In Brief: The bacterial population in your gut plays an important role in keeping you healthy. If that delicate human-bacterial ecosystem is disrupted, it can lead to diseases such as colitis, obesity, and depression. In the gut there are many viruses that exclusively infect bacteria (bacteriophages, or "phages" for short), but little is known about them or their impact on us. Our research aims to identify new phages, characterize them, and ultimately determine the roles phages play in shaping microbial populations within us.

 Electron Micrographs of Phage D4276, courtesy of Denise Tremblay

Electron Micrographs of Phage D4276, courtesy of Denise Tremblay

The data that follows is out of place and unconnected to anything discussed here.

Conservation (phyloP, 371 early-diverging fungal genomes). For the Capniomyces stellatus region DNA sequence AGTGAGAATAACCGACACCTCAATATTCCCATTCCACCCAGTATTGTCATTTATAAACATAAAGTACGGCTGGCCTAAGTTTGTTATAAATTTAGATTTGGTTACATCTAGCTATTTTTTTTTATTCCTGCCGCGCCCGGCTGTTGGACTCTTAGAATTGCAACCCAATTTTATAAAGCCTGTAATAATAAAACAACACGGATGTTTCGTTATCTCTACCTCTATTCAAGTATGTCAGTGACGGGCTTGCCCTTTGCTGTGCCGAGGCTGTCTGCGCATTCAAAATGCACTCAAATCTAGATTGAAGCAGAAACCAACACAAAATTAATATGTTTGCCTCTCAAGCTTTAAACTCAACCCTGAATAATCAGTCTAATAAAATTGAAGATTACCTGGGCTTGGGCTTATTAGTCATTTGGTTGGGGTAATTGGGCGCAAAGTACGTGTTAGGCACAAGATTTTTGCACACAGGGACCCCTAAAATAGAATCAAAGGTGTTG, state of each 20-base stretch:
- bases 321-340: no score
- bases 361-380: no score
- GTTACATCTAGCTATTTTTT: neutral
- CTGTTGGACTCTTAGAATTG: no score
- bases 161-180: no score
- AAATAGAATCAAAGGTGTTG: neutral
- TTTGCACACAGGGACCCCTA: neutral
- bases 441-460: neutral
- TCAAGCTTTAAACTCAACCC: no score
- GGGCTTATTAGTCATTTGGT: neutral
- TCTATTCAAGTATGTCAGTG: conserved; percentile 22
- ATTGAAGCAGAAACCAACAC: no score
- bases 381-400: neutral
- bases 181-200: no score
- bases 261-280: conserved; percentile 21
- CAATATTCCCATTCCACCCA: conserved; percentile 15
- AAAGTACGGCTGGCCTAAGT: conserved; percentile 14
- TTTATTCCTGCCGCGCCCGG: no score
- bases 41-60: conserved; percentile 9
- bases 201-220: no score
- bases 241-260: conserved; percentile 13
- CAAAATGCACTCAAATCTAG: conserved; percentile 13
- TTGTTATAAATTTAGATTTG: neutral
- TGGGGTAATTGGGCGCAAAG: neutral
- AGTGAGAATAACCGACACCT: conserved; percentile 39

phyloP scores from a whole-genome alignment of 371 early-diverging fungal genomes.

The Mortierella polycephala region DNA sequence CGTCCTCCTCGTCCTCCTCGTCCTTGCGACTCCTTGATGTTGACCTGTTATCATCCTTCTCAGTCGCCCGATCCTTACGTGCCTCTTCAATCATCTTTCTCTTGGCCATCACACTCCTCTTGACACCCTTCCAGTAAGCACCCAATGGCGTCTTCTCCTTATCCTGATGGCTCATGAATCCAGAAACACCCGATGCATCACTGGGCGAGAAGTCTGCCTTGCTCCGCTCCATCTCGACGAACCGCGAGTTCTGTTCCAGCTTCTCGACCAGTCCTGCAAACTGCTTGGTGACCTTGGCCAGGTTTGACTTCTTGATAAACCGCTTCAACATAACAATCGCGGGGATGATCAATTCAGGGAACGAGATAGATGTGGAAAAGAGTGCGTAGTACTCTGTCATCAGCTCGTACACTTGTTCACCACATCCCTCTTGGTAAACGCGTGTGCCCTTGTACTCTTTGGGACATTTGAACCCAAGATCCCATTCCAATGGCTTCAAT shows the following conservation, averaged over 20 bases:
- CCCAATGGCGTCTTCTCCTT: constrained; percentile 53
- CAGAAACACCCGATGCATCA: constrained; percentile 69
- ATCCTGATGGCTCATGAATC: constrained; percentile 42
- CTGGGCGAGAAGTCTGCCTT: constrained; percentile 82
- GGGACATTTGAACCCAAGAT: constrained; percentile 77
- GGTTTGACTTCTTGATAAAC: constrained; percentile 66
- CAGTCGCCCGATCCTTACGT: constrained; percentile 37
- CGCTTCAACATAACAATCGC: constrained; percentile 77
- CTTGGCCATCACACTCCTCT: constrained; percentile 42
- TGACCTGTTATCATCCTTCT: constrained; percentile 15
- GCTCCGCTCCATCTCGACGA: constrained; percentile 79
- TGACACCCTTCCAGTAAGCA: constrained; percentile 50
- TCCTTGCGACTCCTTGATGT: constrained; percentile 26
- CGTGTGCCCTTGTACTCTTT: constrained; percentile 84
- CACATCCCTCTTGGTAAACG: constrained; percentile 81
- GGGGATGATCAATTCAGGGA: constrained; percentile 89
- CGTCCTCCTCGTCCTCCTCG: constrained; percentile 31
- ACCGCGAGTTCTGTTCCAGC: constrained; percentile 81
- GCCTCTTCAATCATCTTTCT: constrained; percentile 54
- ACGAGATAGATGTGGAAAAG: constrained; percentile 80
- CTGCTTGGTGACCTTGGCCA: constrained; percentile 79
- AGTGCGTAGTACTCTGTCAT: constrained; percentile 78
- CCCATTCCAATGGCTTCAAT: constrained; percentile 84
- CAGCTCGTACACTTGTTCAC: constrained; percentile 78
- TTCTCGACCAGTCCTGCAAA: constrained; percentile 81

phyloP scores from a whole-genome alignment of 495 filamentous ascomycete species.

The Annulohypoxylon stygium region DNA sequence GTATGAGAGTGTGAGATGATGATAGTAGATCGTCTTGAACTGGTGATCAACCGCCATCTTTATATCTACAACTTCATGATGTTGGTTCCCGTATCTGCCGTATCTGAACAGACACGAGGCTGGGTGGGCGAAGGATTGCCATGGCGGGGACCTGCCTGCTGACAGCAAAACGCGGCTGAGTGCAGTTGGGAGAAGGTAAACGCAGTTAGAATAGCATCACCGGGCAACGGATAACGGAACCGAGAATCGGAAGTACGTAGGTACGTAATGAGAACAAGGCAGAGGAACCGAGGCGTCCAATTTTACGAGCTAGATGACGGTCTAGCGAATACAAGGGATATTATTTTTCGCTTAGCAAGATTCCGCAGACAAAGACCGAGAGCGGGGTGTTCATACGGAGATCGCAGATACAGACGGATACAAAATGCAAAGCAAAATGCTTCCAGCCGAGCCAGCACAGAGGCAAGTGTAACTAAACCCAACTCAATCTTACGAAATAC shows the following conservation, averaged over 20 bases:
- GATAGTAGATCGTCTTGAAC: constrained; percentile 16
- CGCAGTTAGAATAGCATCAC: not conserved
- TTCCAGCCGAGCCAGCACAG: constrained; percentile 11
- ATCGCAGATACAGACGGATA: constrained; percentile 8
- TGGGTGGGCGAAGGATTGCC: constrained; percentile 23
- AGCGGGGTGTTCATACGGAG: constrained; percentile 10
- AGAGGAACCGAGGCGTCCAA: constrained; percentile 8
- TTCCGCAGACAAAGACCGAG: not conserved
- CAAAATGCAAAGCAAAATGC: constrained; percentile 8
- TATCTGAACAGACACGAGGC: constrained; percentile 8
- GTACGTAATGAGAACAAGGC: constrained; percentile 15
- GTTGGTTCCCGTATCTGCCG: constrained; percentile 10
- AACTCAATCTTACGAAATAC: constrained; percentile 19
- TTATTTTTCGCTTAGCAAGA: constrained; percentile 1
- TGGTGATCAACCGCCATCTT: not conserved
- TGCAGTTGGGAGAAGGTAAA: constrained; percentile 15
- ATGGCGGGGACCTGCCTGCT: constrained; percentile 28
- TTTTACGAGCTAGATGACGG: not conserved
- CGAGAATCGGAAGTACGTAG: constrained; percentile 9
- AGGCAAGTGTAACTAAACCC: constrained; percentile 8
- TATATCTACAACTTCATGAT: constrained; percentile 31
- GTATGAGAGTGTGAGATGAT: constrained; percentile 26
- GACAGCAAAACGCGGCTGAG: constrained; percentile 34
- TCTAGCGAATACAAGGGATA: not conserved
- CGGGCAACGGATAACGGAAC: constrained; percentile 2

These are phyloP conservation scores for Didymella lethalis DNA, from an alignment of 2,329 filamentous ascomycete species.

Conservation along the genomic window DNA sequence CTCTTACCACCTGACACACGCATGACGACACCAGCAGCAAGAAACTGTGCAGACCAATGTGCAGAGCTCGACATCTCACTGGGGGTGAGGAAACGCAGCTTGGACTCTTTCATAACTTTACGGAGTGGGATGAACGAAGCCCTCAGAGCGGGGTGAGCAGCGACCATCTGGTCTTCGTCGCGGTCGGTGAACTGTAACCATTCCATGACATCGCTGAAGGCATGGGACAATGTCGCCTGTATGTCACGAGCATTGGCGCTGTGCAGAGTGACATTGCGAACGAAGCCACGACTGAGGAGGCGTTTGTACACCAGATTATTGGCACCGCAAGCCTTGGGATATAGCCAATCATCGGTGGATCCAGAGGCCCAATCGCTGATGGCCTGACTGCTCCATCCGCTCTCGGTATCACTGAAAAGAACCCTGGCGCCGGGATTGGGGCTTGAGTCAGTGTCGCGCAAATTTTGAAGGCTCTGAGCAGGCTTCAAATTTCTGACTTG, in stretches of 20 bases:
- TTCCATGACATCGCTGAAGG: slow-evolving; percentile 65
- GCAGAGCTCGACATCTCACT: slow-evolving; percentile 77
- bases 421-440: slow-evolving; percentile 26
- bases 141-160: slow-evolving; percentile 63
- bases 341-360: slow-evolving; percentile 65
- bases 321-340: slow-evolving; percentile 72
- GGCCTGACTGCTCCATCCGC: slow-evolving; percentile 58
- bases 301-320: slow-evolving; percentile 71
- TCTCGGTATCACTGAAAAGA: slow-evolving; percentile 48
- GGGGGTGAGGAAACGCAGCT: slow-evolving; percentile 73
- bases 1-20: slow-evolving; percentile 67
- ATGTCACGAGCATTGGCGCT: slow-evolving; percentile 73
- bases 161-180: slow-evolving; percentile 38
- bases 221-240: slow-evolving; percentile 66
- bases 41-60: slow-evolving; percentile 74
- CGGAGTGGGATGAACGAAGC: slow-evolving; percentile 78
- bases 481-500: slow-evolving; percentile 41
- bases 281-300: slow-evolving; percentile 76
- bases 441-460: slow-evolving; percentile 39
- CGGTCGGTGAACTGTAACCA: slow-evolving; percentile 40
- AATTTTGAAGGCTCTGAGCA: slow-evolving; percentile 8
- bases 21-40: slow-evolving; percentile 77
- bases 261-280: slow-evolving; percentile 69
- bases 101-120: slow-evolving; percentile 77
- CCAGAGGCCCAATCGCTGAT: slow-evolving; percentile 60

In depth: Phages outnumber their hosts 10:1 are thought to result in the death of 20-40% of bacteria worldwide, every day. Their role, then, should be simple; if they're killing "good" bugs, they're bad for you, and if they're killing "bad" bugs, they're good for you. The reality, as usual, is far more complex. Even this simplification would suggest phages promote a diverse bacterial community. By analogy, the re-introduction of wolves to Yellowstone National Park has promoted biodiversity. The situation gets more complex (and the analogy falls apart) when you take into account that phages don't only kill their hosts. Many phages, known as temperate phages, enter a latent state in their host. Temperate phages are understudied, but comprise the majority of phages in the human gut. The resulting prolonged phage-host association is a kind of symbiosis, where the phage has a vested interest in the survival of its host. As such, temperate phages can drastically impact the physiology of the bacteria they infect, even when they do not kill them. It's clear to me that phages are an abundant, active and important component of the complex ecosystem of the gut... but as to what they're doing, the possibilities are limitless.